As both a great theatre director and a dramatist of extraordinarily distinctive gifts, Peter Gill is one of Cardiff's most celebrated sons. But it's only now, when he's pushing seventy three, that he has got round to staging a piece in his native city.
Presented under the auspices of the National Theatre Wales at the handsomely redeveloped Sherman Cymru, the occasion is auspicious in more ways than one. Here, with a masterly production of A Provincial Life, Gill wears his two creative hats simultaneously and reminds us of his crucial role in modern theatrical history. The play is a beautifully empathetic version of a long short story by Chekhov; Gill adapted it in1966 at a time when he was, as a pioneering director, championing the superb, Chekhov-influenced stage plays of D H Lawrence.
Preoccupied with questions such as how to reconcile the conflicting goals of social equality and the cultivation of individual talent for the general improvement of the human lot, the piece has had only one previous performance – on the set of another play at the Royal Court. This may be because of the resources it requires. Gill now employs fifteen excellent actors and an ensemble of twelve who shift the episodic action forward with graceful choreography through a series of sparely but handsomely evoked locations on Alison Chitty's almost abstract blonde-wood set. Played with a charismatically sweet-natured smile and poignancy of spirit by Nicholas Shaw, the central character is Misail Alexandrovich Polznev, a young man who rejects his inheritance as the son of a fearful martinet of an architect. He adopts the life of a workman before moving to the country to run a school on the estate of the higher-born, dilettante wife ("Is it true that you spend on yourself only what you earn?") who eventually deserts him.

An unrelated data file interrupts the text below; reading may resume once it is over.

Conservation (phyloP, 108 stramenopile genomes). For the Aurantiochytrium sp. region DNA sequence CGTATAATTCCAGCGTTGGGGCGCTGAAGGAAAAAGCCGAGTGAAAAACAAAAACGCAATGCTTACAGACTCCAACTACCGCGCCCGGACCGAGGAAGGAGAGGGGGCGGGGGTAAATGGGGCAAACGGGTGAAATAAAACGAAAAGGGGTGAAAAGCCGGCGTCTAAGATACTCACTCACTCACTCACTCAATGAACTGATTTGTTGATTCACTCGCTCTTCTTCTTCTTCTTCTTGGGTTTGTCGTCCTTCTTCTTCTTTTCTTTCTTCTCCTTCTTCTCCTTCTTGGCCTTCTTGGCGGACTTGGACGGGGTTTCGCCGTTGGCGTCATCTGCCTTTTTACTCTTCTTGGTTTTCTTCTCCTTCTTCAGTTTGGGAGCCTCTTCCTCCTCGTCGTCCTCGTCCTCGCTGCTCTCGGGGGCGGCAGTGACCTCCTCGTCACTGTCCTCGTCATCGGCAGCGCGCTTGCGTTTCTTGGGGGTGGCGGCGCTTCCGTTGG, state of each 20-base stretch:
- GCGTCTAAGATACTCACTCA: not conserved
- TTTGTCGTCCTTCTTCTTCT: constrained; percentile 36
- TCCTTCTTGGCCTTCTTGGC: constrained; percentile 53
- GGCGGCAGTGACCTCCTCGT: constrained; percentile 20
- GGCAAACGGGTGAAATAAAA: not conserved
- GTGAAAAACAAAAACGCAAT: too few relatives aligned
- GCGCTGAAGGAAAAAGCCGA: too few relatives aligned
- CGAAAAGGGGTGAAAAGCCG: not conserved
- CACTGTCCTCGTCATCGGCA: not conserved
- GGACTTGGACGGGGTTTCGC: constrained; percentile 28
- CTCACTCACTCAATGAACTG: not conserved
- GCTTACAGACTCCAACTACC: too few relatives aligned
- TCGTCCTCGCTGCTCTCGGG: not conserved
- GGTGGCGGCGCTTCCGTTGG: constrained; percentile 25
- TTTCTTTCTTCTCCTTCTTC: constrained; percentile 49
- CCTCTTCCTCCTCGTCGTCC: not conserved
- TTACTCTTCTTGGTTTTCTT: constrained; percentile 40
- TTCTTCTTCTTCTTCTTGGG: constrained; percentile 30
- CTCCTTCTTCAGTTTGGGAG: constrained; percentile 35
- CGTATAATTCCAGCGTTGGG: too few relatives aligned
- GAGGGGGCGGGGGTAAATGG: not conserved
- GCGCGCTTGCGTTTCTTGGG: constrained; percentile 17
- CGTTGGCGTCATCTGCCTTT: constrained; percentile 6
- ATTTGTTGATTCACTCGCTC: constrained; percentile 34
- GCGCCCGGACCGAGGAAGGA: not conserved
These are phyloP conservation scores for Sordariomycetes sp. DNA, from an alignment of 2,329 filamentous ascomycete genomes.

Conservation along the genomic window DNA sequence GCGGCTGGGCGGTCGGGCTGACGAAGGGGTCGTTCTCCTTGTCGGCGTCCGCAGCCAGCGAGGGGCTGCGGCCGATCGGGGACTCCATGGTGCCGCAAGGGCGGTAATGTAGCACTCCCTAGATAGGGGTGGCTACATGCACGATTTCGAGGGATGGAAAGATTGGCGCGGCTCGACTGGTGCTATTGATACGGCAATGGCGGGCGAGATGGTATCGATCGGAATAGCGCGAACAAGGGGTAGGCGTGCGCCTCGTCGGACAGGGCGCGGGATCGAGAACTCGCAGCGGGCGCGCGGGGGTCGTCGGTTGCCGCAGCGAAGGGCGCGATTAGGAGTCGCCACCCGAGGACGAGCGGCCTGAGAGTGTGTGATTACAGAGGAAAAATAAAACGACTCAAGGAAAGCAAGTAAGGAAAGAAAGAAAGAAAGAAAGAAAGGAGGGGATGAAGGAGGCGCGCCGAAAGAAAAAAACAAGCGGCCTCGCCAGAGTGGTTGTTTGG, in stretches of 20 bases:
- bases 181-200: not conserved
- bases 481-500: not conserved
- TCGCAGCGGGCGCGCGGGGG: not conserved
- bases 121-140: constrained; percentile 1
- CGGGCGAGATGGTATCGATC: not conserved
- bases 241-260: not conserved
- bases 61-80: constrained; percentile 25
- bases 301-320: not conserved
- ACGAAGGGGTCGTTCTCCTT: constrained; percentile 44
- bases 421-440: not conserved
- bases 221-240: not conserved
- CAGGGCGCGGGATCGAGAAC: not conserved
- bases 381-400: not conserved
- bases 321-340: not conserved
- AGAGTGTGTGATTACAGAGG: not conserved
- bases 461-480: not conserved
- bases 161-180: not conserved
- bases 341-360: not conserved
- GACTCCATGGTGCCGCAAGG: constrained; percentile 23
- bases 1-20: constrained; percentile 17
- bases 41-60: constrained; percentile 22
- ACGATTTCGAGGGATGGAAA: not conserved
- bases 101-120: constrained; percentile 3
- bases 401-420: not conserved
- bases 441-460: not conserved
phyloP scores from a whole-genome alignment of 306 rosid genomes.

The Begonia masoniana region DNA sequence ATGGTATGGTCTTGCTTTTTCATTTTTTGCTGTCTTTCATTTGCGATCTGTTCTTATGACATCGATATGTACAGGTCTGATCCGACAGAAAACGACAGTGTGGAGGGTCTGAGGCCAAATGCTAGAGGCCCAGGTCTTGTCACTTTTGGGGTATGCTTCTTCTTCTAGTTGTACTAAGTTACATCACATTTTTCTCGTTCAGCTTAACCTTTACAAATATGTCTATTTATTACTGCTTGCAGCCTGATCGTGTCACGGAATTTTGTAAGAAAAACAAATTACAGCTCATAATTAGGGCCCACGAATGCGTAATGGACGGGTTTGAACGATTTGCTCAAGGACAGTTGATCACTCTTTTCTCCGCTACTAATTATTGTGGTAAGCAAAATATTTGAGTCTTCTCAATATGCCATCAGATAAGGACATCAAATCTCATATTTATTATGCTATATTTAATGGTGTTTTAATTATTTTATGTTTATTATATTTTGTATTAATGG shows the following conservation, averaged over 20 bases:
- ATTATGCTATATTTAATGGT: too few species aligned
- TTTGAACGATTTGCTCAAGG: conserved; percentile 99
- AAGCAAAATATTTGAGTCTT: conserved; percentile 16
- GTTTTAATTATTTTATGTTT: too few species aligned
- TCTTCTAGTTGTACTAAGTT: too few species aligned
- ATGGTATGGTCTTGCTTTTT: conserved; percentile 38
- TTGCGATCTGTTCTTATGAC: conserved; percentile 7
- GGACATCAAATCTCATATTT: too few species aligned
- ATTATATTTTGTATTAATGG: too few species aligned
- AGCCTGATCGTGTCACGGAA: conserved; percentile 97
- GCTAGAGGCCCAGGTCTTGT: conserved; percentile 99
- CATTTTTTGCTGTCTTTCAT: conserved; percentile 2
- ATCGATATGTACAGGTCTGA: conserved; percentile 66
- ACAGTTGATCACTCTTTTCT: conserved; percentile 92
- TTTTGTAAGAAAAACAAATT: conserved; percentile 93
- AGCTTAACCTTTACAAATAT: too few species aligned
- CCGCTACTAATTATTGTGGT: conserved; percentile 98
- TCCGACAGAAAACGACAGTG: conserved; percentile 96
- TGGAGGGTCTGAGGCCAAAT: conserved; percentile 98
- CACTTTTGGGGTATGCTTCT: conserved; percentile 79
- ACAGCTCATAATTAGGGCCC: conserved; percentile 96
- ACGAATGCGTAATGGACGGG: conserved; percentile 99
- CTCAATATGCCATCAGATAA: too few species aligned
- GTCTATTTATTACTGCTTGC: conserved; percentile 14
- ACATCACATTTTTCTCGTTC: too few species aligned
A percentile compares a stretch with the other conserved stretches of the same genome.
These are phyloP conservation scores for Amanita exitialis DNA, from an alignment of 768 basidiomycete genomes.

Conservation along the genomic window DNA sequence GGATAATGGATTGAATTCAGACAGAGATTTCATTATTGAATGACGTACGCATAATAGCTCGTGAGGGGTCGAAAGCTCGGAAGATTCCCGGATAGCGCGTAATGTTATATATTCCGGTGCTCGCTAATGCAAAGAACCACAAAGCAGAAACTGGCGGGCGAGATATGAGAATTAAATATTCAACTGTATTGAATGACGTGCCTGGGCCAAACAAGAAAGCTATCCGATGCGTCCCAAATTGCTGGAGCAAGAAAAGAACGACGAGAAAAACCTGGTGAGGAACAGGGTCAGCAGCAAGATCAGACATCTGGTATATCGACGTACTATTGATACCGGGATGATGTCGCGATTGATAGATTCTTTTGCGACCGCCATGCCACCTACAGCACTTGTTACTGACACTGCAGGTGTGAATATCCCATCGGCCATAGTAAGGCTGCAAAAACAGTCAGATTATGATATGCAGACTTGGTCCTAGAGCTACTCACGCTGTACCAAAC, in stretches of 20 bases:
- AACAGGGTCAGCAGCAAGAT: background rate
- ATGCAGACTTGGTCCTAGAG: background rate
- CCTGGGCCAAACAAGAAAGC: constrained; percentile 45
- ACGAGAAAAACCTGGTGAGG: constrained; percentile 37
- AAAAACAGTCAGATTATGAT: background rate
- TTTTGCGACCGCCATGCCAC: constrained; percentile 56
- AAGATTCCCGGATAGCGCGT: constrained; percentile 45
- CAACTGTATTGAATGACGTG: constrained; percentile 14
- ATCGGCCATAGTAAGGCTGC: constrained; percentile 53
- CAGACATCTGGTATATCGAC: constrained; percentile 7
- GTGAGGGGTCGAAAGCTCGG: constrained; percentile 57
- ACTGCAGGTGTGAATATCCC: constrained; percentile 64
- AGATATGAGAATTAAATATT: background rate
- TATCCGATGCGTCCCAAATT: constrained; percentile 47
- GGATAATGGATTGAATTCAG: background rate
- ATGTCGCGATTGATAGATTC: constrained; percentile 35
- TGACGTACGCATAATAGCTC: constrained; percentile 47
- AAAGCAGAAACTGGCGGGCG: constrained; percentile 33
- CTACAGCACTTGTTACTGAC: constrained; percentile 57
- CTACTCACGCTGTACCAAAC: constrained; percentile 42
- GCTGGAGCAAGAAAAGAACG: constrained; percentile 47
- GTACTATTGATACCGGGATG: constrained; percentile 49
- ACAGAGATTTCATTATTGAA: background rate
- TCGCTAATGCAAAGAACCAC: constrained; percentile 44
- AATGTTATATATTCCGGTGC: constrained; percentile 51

Both in text and performance, A Provincial Life is brilliantly attuned to the tragicomic Chekhovian way this plan rudely backfires in a Russia where intellectual workers are an invention of intellectual writers and where high thoughts are "always broken by visions of rissoles and bowls of porridge" and by the prevailing stench of routine corruption. Highly recommended.
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